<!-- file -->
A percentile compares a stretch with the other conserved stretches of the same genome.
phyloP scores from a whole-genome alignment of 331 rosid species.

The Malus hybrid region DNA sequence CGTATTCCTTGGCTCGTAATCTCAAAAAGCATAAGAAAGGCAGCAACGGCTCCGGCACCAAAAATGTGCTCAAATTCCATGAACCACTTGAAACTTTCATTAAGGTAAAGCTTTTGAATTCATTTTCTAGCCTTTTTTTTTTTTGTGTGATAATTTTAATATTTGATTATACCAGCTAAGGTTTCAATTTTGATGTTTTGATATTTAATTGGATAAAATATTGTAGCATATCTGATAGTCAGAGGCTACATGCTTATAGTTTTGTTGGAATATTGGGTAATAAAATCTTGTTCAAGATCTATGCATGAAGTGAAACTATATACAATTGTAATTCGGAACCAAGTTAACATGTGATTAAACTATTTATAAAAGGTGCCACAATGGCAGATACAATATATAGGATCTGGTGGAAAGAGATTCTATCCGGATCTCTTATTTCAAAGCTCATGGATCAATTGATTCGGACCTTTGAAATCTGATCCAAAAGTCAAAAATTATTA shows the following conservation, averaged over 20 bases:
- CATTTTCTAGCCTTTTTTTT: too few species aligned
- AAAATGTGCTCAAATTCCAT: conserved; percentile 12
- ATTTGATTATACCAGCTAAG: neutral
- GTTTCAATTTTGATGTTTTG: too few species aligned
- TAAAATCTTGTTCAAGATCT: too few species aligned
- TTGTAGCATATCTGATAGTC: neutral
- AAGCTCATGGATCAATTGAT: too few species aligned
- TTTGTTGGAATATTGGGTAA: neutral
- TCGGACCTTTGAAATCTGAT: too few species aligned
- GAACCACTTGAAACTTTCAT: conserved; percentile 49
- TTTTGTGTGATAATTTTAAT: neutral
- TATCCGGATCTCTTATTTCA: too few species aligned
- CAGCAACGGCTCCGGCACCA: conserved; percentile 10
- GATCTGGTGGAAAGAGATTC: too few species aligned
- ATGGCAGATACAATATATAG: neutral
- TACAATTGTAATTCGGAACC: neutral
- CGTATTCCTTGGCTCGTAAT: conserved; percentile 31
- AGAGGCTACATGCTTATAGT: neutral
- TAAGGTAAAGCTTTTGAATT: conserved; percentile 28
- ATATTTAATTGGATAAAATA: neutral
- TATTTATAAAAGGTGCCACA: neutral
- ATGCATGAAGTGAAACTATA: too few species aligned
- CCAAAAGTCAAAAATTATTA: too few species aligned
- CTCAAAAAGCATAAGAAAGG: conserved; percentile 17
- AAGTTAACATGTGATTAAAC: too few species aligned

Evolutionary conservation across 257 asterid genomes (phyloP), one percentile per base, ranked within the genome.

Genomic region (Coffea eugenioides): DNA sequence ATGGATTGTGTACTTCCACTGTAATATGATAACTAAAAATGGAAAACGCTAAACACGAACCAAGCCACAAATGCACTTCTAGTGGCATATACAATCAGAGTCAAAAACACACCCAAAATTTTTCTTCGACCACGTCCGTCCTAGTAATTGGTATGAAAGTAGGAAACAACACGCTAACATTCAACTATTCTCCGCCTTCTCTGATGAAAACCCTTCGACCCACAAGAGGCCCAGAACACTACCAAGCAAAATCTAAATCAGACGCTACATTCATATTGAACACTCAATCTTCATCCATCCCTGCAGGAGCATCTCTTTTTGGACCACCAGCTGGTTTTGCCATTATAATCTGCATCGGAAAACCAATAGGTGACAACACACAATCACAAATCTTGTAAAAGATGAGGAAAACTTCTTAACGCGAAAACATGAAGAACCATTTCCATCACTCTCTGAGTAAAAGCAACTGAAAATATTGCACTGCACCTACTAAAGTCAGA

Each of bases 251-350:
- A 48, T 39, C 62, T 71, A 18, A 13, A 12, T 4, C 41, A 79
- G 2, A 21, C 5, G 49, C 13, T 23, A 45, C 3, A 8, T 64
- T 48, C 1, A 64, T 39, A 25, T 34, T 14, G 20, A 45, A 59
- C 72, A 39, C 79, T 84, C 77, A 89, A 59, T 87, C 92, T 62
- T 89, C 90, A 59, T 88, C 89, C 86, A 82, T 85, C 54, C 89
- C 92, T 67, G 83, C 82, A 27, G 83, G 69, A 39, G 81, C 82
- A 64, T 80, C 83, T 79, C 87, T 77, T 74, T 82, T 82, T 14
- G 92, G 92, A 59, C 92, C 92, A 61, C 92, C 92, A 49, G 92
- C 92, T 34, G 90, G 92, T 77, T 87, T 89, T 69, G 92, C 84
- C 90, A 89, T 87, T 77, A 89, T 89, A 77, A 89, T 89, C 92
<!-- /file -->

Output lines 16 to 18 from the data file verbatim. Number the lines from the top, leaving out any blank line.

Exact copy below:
- CAGCAACGGCTCCGGCACCA: conserved; percentile 10
- GATCTGGTGGAAAGAGATTC: too few species aligned
- ATGGCAGATACAATATATAG: neutral